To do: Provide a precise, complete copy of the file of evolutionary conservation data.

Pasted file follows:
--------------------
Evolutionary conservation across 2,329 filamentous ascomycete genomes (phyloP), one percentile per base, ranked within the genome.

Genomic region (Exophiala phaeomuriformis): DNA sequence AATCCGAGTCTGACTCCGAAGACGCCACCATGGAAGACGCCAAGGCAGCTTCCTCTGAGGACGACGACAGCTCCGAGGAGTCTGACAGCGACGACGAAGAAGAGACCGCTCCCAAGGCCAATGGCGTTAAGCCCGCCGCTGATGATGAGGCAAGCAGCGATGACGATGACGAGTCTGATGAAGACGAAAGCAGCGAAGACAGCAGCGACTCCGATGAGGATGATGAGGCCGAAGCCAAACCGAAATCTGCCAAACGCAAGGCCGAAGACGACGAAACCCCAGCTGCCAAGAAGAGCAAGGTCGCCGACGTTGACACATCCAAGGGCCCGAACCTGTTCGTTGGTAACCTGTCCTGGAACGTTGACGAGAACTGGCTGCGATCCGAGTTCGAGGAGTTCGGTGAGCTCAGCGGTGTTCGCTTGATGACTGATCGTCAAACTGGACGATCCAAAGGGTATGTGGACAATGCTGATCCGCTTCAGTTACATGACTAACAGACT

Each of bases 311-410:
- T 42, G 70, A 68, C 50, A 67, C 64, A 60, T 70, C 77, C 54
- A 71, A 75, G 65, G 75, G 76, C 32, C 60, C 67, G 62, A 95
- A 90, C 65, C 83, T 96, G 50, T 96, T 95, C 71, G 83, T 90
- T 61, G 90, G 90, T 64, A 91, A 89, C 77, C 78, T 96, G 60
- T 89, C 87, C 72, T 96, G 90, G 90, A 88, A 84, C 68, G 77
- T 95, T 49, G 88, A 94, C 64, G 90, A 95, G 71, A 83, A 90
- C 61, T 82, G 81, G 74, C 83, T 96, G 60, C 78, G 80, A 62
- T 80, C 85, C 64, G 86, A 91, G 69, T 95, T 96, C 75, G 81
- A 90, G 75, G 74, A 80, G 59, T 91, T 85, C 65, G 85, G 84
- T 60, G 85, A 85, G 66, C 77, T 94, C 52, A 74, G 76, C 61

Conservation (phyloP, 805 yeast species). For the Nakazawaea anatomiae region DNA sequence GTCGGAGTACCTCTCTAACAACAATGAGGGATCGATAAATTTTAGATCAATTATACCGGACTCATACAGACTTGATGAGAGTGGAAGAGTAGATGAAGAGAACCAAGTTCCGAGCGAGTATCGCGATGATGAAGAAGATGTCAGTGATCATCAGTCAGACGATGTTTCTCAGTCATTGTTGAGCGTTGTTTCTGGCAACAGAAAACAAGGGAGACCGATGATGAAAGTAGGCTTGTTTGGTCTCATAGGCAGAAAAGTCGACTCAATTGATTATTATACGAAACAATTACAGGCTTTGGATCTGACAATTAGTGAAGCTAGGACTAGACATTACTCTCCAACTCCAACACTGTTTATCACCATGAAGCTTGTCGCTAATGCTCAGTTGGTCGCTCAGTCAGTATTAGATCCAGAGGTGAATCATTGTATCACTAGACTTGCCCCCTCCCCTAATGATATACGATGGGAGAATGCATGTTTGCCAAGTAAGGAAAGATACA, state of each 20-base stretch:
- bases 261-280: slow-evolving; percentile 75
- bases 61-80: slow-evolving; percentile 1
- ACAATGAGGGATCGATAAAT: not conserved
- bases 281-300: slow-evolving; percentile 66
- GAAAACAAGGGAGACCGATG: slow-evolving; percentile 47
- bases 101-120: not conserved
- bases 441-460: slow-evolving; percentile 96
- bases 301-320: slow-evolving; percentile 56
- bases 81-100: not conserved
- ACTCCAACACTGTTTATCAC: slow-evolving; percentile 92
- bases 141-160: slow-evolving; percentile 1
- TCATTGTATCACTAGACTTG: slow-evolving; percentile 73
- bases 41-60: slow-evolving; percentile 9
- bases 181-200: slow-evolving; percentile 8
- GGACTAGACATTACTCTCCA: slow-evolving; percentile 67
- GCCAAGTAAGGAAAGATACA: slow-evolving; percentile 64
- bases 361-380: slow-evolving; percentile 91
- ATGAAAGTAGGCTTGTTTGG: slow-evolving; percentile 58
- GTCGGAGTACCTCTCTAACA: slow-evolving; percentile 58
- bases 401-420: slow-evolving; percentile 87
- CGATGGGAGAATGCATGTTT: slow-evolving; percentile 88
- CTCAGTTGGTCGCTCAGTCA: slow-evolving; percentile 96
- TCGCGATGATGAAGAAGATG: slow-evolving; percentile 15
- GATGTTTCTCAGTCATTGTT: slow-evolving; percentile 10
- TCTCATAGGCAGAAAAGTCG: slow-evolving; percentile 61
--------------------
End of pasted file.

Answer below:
Evolutionary conservation across 2,329 filamentous ascomycete genomes (phyloP), one percentile per base, ranked within the genome.

Genomic region (Exophiala phaeomuriformis): DNA sequence AATCCGAGTCTGACTCCGAAGACGCCACCATGGAAGACGCCAAGGCAGCTTCCTCTGAGGACGACGACAGCTCCGAGGAGTCTGACAGCGACGACGAAGAAGAGACCGCTCCCAAGGCCAATGGCGTTAAGCCCGCCGCTGATGATGAGGCAAGCAGCGATGACGATGACGAGTCTGATGAAGACGAAAGCAGCGAAGACAGCAGCGACTCCGATGAGGATGATGAGGCCGAAGCCAAACCGAAATCTGCCAAACGCAAGGCCGAAGACGACGAAACCCCAGCTGCCAAGAAGAGCAAGGTCGCCGACGTTGACACATCCAAGGGCCCGAACCTGTTCGTTGGTAACCTGTCCTGGAACGTTGACGAGAACTGGCTGCGATCCGAGTTCGAGGAGTTCGGTGAGCTCAGCGGTGTTCGCTTGATGACTGATCGTCAAACTGGACGATCCAAAGGGTATGTGGACAATGCTGATCCGCTTCAGTTACATGACTAACAGACT

Each of bases 311-410:
- T 42, G 70, A 68, C 50, A 67, C 64, A 60, T 70, C 77, C 54
- A 71, A 75, G 65, G 75, G 76, C 32, C 60, C 67, G 62, A 95
- A 90, C 65, C 83, T 96, G 50, T 96, T 95, C 71, G 83, T 90
- T 61, G 90, G 90, T 64, A 91, A 89, C 77, C 78, T 96, G 60
- T 89, C 87, C 72, T 96, G 90, G 90, A 88, A 84, C 68, G 77
- T 95, T 49, G 88, A 94, C 64, G 90, A 95, G 71, A 83, A 90
- C 61, T 82, G 81, G 74, C 83, T 96, G 60, C 78, G 80, A 62
- T 80, C 85, C 64, G 86, A 91, G 69, T 95, T 96, C 75, G 81
- A 90, G 75, G 74, A 80, G 59, T 91, T 85, C 65, G 85, G 84
- T 60, G 85, A 85, G 66, C 77, T 94, C 52, A 74, G 76, C 61

Conservation (phyloP, 805 yeast species). For the Nakazawaea anatomiae region DNA sequence GTCGGAGTACCTCTCTAACAACAATGAGGGATCGATAAATTTTAGATCAATTATACCGGACTCATACAGACTTGATGAGAGTGGAAGAGTAGATGAAGAGAACCAAGTTCCGAGCGAGTATCGCGATGATGAAGAAGATGTCAGTGATCATCAGTCAGACGATGTTTCTCAGTCATTGTTGAGCGTTGTTTCTGGCAACAGAAAACAAGGGAGACCGATGATGAAAGTAGGCTTGTTTGGTCTCATAGGCAGAAAAGTCGACTCAATTGATTATTATACGAAACAATTACAGGCTTTGGATCTGACAATTAGTGAAGCTAGGACTAGACATTACTCTCCAACTCCAACACTGTTTATCACCATGAAGCTTGTCGCTAATGCTCAGTTGGTCGCTCAGTCAGTATTAGATCCAGAGGTGAATCATTGTATCACTAGACTTGCCCCCTCCCCTAATGATATACGATGGGAGAATGCATGTTTGCCAAGTAAGGAAAGATACA, state of each 20-base stretch:
- bases 261-280: slow-evolving; percentile 75
- bases 61-80: slow-evolving; percentile 1
- ACAATGAGGGATCGATAAAT: not conserved
- bases 281-300: slow-evolving; percentile 66
- GAAAACAAGGGAGACCGATG: slow-evolving; percentile 47
- bases 101-120: not conserved
- bases 441-460: slow-evolving; percentile 96
- bases 301-320: slow-evolving; percentile 56
- bases 81-100: not conserved
- ACTCCAACACTGTTTATCAC: slow-evolving; percentile 92
- bases 141-160: slow-evolving; percentile 1
- TCATTGTATCACTAGACTTG: slow-evolving; percentile 73
- bases 41-60: slow-evolving; percentile 9
- bases 181-200: slow-evolving; percentile 8
- GGACTAGACATTACTCTCCA: slow-evolving; percentile 67
- GCCAAGTAAGGAAAGATACA: slow-evolving; percentile 64
- bases 361-380: slow-evolving; percentile 91
- ATGAAAGTAGGCTTGTTTGG: slow-evolving; percentile 58
- GTCGGAGTACCTCTCTAACA: slow-evolving; percentile 58
- bases 401-420: slow-evolving; percentile 87
- CGATGGGAGAATGCATGTTT: slow-evolving; percentile 88
- CTCAGTTGGTCGCTCAGTCA: slow-evolving; percentile 96
- TCGCGATGATGAAGAAGATG: slow-evolving; percentile 15
- GATGTTTCTCAGTCATTGTT: slow-evolving; percentile 10
- TCTCATAGGCAGAAAAGTCG: slow-evolving; percentile 61